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CITIES. 1995 Dec; 12(6):401-3.Cedric Pugh has posited that the World Bank, the International Monetary Fund, the UN Development Program, and the UN Center for Human Settlements have adopted more flexible and realistic policies related to developing countries in which they give greater attention to social programs, and emphasize public-private partnerships and the creation of an enabling environment rather than direct state involvement. The author agrees with Pugh. The institutions' new approach does not mean, however, that current agendas or policies are the best of all possible options and that all dissension between the institutions and borrower countries has been eliminated. The author finds Pugh's paper to be remarkably lacking of any critical perspective upon the international agencies in terms of the vast power they have over the policies and practices of debtor and borrower countries. Specific urban reform programs are having positive impacts in some areas, but relations are not ideal between the agencies and national governments. Furthermore, the author urges caution with regard to the potential applicability of public-private partnerships. He was also hoping for a more critical evaluation of the New Political Economy (NPE) rather than the advocacy offered by Pugh. The author has some concerns about the nature of the NPE and its theoretical underpinnings and notes that the most conspicuous omission from Pugh's paper is any reference to Harris's 1992 book, the most detailed and sustained published discussion available on the new World Bank and UNDP urban policy agendas for the 1990s.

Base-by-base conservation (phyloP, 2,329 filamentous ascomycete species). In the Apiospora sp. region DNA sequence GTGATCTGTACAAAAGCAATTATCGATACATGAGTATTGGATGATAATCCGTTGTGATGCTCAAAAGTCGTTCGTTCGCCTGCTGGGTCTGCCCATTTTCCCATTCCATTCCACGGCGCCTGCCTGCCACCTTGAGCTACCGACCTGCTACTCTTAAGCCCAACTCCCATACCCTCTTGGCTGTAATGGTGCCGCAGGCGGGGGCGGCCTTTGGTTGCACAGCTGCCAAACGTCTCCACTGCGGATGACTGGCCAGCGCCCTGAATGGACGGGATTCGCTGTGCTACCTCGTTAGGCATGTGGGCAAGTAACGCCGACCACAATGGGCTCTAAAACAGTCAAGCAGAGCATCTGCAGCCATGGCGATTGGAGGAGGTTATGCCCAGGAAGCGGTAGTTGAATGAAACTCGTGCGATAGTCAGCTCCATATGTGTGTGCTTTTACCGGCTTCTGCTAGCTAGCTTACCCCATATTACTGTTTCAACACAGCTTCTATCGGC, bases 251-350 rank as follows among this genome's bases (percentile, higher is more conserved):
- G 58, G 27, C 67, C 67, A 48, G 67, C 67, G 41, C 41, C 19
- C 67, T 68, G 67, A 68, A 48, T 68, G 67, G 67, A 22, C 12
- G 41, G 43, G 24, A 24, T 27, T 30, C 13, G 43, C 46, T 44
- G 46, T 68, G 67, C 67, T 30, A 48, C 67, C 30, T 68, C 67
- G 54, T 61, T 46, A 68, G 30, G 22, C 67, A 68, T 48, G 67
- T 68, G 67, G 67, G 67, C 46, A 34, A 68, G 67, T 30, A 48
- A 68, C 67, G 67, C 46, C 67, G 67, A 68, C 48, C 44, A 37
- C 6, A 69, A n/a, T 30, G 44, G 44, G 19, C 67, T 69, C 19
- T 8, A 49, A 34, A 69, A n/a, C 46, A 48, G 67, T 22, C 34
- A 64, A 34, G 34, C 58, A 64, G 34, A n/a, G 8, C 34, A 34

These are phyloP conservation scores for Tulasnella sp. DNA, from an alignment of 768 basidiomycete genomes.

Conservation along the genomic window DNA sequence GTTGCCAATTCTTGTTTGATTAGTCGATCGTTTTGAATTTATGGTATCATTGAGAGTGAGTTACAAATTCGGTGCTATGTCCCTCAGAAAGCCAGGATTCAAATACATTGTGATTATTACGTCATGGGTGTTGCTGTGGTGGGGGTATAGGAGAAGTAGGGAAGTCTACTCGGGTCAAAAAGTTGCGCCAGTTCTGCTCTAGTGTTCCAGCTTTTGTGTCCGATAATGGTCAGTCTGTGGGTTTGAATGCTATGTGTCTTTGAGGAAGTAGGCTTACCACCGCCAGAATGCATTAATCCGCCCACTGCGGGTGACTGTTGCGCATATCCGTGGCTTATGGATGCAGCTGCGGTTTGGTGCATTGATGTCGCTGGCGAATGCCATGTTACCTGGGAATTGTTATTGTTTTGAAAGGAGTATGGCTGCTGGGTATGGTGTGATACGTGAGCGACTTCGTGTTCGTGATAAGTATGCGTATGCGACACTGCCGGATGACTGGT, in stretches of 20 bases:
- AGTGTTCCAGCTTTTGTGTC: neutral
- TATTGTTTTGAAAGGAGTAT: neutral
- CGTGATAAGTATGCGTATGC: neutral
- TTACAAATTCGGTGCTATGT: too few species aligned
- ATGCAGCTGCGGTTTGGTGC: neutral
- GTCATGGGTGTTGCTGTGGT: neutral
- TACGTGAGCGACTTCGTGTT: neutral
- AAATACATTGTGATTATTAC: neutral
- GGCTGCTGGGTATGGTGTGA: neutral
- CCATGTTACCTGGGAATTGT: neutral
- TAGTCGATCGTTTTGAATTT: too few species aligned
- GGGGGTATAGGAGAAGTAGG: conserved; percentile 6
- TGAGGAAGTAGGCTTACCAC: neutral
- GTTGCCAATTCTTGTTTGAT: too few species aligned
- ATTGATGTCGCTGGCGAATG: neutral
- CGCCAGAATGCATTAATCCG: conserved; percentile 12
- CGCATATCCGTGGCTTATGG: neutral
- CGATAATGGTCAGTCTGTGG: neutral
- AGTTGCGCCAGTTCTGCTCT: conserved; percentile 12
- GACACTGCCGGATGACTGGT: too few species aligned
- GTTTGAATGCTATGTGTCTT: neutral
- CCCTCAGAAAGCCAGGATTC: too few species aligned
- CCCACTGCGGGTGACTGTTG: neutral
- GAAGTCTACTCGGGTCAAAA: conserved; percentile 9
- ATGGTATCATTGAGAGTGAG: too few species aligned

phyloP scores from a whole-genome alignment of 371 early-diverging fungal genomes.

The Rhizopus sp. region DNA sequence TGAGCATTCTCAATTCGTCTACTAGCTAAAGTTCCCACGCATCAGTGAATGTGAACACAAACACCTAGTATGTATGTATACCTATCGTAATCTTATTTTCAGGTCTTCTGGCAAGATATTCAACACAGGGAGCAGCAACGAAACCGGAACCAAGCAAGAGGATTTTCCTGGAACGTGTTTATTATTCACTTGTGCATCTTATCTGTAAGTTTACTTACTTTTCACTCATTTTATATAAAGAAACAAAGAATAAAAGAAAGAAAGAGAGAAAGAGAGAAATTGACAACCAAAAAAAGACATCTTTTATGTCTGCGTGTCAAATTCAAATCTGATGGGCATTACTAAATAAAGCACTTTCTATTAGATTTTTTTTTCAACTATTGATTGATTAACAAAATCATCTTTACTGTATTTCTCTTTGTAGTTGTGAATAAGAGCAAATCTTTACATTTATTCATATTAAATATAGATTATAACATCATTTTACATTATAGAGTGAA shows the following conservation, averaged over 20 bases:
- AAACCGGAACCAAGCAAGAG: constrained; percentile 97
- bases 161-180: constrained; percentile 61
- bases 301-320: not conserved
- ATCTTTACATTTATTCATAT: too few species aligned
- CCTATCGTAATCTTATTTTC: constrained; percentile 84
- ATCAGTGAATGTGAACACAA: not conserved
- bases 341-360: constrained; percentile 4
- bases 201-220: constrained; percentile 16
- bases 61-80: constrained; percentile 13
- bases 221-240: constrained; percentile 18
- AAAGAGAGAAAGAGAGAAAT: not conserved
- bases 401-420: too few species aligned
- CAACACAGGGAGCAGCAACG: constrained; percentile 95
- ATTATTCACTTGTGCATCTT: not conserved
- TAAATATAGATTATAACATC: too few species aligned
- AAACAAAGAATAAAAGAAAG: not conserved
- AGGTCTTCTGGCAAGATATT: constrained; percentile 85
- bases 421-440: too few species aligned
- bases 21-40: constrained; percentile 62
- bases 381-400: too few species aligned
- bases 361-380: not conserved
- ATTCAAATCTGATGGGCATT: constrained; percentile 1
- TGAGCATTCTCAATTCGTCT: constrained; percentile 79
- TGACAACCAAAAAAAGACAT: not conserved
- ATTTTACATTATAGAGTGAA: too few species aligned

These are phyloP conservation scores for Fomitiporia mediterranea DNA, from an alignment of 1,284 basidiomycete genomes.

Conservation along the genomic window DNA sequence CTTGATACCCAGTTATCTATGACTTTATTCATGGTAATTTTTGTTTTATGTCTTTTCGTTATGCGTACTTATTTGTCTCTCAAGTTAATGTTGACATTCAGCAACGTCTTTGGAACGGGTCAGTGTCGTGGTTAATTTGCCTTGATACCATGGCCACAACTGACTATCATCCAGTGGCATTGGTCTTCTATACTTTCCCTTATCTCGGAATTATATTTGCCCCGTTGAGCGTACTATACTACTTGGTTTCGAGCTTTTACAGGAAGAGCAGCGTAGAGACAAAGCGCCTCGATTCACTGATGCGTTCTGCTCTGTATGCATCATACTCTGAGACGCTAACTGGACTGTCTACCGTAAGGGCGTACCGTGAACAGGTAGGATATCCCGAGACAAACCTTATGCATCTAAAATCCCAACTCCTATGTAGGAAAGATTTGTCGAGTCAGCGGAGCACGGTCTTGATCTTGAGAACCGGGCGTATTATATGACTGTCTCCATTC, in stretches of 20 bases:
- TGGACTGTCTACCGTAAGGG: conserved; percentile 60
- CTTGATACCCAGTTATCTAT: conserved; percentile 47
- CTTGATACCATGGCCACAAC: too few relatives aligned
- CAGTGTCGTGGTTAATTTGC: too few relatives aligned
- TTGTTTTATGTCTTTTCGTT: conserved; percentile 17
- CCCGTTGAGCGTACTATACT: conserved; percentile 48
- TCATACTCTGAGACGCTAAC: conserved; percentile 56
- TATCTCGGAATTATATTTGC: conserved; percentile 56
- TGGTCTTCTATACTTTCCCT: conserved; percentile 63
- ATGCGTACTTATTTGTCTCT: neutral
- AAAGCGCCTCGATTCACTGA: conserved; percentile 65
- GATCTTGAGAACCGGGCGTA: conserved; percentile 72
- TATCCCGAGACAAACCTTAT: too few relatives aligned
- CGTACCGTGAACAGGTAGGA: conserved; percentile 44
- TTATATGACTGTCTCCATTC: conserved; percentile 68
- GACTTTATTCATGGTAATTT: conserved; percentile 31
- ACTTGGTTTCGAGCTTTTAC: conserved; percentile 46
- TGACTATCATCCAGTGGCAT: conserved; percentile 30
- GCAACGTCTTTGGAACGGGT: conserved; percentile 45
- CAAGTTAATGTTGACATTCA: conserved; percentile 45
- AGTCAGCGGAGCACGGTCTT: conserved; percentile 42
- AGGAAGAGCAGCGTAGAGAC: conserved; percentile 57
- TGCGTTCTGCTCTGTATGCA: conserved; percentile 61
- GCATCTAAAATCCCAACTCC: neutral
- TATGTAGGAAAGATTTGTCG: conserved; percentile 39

CITIES. 1995 Dec; 12(6):381-98.Cedric Pugh argues that past efforts to tackle rapid urbanization and its related problems and constraints have been inadequate, and that the rate and scale of likely urbanization over the next couple of decades pose challenges which require very different and innovative approaches. The bulk of his paper describes the evolution of policy over the past 30 years within the World Bank, the International Monetary Fund, the UN Development Program, and the UN Center for Human Settlements, the leading international lending and development agencies concerned with Third World economic and urban policy issues. Pugh argues that these institutions have learned much from their own experience and that far more flexible and realistic policy changes have been adopted since the late 1980s. They move away from orthodox neoliberalism and give greater attention to social programs, and emphasize public-private partnerships and the creation of an enabling environment rather than direct state involvement. Pugh criticizes a considerable number of academic writers for being unduly ideologically driven in advocating statism along socialist lines or a quasi-Western welfare state. He declares himself an advocate of the New Political Economy, discusses this school of thought, and considers experiences in the Asian NICs, Mexico, Sri Lanka, and Tanzania.